For iPhone users, Qi2 might seem fairly inconsequential. There are plenty of magnetic chargers out there, Apple-certified or otherwise, and MagSafe is hardly new. So how much does it really matter? Not as much as it does for Android phones, that’s for sure.
The launch of Qi2 opens up a whole new range of accessories for Android phones, all thanks to the array of magnets that differentiate the standard from regular wireless charging. In fact the magnetic charger itself is only the beginning.
Think about the Android accessories you use now. Car phone mounts, wallets, grips, stands, and so on. These products all rely on something extra to keep hold of your phone, such as adhesive or bulky gripping mechanisms. Some rely on magnets too, but that magnet has to stick to the phone somehow, and in my experience it doesn’t like staying there for very long.
Building magnets into the phone, as Apple has done for the past three years, eliminates that need. It’s not likely to stop accessories that need adhesive or gripping functions from existing, but magnetism does offer another alternative. An alternative that could prove to be sleeker and easy to deal with than what’s out there already.
One of the main obstacle to this sort of life is how quickly Android phone makers actually add Qi2 to their phones. Certification documents suggest that the Google Pixel 8 will be sticking with regular Qi wireless charging, which doesn’t bode well for early adoption, though it’s unclear whether we’ll be seeing Qi2 in the likes of the Samsung Galaxy S24 or other major releases in early 2024.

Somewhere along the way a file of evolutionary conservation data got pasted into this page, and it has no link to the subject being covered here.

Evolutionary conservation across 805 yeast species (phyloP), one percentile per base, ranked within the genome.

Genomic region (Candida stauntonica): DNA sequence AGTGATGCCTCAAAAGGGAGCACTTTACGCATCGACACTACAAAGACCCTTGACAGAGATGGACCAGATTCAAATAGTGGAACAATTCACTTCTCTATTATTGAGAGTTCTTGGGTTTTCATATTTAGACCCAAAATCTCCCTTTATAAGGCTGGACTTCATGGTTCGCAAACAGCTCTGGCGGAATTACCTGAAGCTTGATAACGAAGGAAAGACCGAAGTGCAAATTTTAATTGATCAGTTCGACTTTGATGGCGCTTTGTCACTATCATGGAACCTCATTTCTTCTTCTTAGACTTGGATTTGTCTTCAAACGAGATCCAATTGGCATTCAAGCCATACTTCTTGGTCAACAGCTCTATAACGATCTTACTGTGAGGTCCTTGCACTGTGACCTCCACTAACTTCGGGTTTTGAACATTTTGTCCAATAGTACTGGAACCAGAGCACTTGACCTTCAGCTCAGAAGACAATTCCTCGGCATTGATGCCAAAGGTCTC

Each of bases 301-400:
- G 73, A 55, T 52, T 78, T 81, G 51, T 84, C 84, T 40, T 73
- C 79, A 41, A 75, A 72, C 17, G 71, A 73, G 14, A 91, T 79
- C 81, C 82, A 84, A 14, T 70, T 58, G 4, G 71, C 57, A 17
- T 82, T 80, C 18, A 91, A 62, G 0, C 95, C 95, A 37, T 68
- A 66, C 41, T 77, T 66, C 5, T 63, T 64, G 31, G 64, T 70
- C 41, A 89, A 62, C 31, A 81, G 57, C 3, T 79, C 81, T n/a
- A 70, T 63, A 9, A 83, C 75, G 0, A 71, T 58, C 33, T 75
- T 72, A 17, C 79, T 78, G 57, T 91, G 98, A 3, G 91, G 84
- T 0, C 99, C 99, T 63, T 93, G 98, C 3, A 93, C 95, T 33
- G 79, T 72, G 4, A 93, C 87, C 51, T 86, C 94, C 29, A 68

That makes it all the more important that Apple could be supporting Qi2 with the iPhone 15. That gives accessory makers the push they need to produce more Qi2 compatible products, meaning the odds are much higher that we’ll have an ample supply when Qi2 Android flagships finally arrive.
Plus, while Qi2 isn’t identical to MagSafe, it makes perfect sense that Apple would support the technology as early as it can. Apple was, after all, one of the key figures in its development. How this will affect existing MagSafe accessories isn’t clear, but the addition of USB-C connectivity on iPhone 15 means any potential turbulence will be in good company.
Technology can be a fickle thing, and exciting new tech will go absolutely nowhere if it doesn’t have the right support. You only need to look at Windows Phone to see how that might play out. While there’s no doubt Qi2 will spread, starting out in the premium phone segment, a little push certainly can’t hurt the process.
Launching the iPhone 15 with Qi2 support should prove to be the push the technology needs to propagate. Apple is rarely a trendsetter these days, but getting on board with a technology is still seen as a big deal - given how popular iPhones are. Being one of (if not the) first phone to support Qi2 means the standard gets a much-needed boost right out of the gate.
And with that all the other phone companies should follow, and sooner rather than later.
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Tom is the Tom's Guide's UK Phones Editor, tackling the latest smartphone news and vocally expressing his opinions about upcoming features or changes. It's long way from his days as editor of Gizmodo UK, when pretty much everything was on the table. He’s usually found trying to squeeze another giant Lego set onto the shelf, draining very large cups of coffee, or complaining about how terrible his Smart TV is.